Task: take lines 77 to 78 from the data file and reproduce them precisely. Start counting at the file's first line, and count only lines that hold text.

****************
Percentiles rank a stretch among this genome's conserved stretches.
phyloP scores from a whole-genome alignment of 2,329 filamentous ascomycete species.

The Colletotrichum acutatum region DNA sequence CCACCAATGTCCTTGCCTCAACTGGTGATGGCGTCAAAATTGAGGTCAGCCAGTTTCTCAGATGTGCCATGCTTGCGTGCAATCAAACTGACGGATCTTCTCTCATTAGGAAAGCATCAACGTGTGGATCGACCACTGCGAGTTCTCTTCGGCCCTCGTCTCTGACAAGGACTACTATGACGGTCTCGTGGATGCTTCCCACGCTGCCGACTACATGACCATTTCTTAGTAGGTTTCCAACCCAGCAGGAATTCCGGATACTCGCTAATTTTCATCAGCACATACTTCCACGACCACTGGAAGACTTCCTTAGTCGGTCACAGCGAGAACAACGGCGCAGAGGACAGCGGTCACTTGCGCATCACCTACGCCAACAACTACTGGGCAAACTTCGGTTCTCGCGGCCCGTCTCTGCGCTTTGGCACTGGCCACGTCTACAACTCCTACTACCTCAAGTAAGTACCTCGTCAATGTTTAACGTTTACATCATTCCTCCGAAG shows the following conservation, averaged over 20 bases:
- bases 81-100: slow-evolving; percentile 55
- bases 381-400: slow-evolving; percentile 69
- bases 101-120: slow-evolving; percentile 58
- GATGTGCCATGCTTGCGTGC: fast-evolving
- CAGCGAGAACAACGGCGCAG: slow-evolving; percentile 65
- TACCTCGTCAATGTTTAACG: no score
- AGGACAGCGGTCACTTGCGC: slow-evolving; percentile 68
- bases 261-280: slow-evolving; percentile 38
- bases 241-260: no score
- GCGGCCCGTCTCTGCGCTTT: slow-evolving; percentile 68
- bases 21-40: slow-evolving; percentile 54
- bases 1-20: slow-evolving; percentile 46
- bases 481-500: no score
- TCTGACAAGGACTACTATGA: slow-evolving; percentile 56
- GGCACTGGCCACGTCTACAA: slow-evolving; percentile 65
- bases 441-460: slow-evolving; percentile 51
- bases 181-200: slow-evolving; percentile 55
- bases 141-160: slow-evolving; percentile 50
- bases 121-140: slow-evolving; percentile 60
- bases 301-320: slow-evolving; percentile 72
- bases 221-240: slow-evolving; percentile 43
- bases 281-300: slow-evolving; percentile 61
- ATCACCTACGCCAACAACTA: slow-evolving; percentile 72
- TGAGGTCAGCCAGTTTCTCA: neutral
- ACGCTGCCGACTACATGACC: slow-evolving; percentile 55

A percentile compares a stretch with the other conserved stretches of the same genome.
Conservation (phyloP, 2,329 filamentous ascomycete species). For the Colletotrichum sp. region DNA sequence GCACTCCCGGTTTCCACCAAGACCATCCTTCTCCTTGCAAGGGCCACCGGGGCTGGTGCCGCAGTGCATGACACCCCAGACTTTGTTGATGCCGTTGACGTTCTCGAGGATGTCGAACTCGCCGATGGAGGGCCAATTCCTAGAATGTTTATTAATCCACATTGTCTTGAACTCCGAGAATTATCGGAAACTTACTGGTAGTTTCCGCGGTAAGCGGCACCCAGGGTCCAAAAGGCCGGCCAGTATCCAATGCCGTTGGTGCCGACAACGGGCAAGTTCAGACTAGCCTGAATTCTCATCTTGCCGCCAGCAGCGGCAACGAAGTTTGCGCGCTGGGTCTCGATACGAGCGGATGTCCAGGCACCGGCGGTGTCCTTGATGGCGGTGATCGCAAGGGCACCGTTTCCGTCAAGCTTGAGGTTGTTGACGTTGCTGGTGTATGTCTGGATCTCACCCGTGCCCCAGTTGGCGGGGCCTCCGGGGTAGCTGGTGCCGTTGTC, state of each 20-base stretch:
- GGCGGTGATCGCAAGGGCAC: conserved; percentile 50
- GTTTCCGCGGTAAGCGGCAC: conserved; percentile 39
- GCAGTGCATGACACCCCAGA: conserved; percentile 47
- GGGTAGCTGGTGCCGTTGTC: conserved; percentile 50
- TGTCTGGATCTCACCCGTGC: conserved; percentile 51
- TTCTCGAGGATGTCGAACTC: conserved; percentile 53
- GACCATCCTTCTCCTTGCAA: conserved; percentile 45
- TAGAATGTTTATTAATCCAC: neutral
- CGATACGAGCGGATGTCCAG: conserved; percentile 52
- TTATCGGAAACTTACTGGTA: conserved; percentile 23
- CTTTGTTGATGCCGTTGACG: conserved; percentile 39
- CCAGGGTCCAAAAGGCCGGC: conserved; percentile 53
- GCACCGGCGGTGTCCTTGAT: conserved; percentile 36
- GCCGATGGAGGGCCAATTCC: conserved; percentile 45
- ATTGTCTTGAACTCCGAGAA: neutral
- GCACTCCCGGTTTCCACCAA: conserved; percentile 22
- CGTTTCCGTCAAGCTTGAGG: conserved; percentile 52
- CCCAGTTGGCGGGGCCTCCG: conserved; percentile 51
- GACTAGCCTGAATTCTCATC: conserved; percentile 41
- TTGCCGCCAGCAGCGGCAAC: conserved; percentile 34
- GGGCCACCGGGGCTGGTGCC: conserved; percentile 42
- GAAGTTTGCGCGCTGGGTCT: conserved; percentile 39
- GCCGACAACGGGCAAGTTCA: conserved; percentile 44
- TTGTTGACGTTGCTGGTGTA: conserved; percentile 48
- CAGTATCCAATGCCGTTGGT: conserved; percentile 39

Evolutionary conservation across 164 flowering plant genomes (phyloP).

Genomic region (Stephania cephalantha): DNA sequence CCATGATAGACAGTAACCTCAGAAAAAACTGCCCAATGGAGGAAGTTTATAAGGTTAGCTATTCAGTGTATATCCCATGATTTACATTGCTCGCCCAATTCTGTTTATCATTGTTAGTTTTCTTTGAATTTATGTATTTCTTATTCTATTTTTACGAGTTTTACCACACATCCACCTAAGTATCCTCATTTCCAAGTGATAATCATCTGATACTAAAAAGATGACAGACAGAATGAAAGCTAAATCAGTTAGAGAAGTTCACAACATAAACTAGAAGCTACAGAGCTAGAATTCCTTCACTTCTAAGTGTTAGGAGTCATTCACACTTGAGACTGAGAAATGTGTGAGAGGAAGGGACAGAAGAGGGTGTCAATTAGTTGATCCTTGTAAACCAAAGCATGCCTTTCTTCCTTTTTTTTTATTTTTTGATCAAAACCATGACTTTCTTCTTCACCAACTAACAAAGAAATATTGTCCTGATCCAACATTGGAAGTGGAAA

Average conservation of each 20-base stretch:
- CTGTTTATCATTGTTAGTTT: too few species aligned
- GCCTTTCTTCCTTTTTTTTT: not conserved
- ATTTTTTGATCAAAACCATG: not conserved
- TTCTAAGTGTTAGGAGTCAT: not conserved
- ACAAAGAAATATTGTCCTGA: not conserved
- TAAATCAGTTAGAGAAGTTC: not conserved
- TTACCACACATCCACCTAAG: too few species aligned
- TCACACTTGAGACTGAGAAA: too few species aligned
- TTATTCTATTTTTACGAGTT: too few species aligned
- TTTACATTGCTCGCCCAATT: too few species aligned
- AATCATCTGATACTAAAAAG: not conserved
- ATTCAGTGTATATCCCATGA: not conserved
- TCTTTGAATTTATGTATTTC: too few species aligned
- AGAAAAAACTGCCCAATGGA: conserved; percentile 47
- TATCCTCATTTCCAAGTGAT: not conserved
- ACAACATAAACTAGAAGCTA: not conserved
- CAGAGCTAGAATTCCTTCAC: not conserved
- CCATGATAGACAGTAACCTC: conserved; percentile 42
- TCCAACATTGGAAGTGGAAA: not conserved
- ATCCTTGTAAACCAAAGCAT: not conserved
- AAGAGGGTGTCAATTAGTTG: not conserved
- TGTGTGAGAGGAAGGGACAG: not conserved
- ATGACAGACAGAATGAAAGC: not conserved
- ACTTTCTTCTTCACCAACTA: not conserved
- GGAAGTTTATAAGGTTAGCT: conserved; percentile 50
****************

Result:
- TCCAACATTGGAAGTGGAAA: not conserved
- ATCCTTGTAAACCAAAGCAT: not conserved